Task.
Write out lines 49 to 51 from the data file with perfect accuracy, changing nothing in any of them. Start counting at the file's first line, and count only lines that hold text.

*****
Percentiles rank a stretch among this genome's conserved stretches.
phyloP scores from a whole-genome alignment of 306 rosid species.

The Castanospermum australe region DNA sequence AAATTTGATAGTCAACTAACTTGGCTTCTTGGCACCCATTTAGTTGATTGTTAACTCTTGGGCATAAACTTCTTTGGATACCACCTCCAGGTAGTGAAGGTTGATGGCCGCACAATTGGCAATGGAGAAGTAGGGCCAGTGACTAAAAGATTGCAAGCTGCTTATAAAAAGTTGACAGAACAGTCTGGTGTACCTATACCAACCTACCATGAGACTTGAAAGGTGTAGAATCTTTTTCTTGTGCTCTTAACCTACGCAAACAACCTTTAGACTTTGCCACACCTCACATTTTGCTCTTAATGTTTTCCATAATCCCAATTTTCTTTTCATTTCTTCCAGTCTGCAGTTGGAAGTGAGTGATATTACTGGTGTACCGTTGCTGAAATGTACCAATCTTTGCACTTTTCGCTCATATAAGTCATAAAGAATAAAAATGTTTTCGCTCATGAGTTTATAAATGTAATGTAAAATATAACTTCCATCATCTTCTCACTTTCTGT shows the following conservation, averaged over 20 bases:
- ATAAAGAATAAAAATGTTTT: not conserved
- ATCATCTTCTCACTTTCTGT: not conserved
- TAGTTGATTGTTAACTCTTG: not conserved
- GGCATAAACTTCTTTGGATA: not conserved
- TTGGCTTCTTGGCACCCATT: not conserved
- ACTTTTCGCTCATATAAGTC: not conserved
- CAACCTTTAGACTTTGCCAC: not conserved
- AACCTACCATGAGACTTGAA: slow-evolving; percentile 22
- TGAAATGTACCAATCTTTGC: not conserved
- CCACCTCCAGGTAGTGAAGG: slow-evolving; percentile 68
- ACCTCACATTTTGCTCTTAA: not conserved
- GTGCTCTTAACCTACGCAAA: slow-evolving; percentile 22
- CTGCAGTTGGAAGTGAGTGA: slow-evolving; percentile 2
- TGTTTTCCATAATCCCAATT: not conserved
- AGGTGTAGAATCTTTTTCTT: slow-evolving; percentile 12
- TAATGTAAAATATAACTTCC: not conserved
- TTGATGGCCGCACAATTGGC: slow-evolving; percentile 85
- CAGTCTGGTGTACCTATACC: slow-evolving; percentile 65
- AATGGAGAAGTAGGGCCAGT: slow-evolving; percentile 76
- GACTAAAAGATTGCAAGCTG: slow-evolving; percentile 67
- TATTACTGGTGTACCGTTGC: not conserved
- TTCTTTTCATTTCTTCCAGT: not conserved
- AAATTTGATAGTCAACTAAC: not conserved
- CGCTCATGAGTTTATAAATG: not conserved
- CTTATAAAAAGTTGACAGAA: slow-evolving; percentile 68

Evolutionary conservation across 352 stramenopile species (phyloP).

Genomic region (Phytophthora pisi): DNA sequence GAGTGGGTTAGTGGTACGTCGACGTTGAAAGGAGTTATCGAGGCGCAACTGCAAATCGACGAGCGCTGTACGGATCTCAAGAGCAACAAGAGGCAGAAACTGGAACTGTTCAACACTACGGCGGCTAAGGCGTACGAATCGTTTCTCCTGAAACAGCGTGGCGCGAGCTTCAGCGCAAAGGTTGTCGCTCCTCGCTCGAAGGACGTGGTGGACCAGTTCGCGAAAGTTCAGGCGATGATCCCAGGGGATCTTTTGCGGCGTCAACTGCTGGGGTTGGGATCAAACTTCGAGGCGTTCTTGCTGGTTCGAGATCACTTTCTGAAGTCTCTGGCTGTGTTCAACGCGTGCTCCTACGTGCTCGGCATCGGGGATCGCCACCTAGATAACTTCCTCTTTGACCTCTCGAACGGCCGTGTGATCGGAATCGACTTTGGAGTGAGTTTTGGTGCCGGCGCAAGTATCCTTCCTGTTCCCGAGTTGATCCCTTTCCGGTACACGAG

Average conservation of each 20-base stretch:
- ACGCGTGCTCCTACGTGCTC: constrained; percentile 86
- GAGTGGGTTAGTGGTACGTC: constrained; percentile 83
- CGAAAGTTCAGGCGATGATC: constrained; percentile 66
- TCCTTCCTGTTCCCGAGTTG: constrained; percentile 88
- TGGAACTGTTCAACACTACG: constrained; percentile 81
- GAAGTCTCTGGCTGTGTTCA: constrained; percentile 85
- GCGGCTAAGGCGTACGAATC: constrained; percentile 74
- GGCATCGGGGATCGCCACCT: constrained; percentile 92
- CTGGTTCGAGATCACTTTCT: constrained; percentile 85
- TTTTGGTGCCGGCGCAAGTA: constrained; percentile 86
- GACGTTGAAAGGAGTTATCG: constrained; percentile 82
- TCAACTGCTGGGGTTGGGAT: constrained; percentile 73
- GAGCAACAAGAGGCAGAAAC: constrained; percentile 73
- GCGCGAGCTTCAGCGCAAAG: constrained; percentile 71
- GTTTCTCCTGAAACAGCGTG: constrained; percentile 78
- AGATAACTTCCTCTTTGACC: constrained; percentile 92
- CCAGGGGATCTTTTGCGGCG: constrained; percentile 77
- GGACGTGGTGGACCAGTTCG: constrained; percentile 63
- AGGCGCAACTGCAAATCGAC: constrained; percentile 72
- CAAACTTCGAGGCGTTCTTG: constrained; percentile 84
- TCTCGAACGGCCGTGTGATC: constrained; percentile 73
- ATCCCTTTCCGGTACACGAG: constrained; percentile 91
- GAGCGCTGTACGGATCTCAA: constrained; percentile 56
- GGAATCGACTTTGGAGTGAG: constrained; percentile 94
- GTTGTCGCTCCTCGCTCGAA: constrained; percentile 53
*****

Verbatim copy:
- GGACGTGGTGGACCAGTTCG: constrained; percentile 63
- AGGCGCAACTGCAAATCGAC: constrained; percentile 72
- CAAACTTCGAGGCGTTCTTG: constrained; percentile 84